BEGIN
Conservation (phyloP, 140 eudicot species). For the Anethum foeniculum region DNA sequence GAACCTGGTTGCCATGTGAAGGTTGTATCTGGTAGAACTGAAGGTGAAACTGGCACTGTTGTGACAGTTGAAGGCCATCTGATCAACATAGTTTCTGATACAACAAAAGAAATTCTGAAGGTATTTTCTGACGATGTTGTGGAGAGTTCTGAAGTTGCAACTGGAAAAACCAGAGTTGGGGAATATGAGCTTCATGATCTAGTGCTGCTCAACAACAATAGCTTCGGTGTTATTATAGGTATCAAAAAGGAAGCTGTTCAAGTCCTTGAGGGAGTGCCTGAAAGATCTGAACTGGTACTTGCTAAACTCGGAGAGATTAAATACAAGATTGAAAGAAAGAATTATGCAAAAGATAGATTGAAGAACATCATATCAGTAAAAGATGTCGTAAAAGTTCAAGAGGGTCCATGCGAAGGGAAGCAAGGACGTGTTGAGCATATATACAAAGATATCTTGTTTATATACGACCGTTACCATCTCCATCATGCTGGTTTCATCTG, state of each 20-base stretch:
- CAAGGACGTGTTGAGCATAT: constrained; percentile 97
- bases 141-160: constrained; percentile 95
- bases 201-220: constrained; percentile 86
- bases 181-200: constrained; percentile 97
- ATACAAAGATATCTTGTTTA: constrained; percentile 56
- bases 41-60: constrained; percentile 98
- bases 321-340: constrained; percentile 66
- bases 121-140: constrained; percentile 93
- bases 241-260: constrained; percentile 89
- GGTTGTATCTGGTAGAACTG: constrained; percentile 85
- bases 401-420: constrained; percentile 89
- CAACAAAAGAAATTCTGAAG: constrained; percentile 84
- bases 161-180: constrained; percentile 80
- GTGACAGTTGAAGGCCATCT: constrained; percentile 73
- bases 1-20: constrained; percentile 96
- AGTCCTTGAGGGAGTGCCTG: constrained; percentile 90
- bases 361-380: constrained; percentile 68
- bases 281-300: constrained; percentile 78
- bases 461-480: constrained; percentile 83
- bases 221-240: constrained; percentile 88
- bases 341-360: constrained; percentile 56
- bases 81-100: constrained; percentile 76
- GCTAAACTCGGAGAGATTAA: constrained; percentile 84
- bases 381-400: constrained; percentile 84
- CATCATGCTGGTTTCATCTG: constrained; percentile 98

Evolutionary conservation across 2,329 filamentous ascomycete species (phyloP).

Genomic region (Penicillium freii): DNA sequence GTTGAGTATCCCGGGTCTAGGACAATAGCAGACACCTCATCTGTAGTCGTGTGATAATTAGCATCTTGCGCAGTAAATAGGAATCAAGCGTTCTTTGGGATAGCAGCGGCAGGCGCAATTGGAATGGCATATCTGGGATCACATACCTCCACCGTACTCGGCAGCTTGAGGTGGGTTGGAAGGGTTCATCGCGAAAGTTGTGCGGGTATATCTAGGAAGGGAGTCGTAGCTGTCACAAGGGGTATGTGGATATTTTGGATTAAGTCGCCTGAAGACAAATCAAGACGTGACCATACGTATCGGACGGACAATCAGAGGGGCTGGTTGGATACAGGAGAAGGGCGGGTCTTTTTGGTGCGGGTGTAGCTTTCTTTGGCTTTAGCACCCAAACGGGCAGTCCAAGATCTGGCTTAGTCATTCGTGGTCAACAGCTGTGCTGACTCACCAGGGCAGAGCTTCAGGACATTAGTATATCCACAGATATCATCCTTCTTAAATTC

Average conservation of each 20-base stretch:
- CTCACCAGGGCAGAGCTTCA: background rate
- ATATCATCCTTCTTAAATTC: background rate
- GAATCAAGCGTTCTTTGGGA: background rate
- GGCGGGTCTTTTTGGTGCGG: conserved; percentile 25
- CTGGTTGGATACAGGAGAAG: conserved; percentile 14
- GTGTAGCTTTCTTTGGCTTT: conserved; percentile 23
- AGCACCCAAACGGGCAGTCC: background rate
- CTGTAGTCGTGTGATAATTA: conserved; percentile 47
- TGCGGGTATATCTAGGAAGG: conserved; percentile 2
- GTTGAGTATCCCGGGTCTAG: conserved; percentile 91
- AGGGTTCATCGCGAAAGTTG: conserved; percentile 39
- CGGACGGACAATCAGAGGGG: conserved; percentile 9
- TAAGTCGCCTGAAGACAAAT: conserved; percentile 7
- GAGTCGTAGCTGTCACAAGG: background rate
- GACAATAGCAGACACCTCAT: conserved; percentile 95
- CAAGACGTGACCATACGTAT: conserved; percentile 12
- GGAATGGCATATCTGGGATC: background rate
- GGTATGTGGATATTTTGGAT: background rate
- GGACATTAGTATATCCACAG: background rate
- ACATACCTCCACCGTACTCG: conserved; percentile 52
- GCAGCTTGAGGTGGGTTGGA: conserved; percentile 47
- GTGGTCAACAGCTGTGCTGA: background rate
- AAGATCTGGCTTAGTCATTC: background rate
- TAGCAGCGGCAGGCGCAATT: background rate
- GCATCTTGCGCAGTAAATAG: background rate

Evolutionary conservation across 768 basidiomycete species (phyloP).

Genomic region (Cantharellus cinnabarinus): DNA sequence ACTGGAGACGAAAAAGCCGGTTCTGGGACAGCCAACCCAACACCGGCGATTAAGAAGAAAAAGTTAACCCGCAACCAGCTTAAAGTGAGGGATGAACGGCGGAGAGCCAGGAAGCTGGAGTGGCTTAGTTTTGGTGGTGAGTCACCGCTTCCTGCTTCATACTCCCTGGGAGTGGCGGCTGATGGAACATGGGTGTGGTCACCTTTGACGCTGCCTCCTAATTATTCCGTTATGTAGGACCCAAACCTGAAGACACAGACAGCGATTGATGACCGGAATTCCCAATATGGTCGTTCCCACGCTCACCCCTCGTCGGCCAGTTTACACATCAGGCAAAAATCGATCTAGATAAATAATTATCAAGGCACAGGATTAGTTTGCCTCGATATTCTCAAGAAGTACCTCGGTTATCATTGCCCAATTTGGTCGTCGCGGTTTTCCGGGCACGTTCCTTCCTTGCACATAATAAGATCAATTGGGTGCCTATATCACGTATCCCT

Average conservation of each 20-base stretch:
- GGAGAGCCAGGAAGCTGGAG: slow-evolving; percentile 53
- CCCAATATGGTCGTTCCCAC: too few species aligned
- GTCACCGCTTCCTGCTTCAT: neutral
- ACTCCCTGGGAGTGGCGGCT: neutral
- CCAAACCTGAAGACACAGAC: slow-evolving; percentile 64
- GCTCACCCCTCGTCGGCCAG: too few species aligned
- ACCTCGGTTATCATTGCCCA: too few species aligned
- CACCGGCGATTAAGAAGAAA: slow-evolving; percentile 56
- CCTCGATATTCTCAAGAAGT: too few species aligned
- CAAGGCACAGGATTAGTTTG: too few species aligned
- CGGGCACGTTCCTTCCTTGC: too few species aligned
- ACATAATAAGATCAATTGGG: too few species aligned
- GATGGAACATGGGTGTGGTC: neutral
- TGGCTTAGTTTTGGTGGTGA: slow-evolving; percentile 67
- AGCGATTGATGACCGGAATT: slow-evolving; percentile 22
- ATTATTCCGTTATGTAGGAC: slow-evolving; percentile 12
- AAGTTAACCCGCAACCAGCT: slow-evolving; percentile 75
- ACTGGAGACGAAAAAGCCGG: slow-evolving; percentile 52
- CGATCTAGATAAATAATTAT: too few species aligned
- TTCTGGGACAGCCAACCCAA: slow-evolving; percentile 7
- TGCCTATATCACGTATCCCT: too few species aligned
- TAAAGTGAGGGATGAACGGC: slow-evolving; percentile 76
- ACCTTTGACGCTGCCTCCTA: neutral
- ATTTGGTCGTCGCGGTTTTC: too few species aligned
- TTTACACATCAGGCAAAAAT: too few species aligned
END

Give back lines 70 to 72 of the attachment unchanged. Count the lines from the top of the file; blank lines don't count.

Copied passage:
- GATGGAACATGGGTGTGGTC: neutral
- TGGCTTAGTTTTGGTGGTGA: slow-evolving; percentile 67
- AGCGATTGATGACCGGAATT: slow-evolving; percentile 22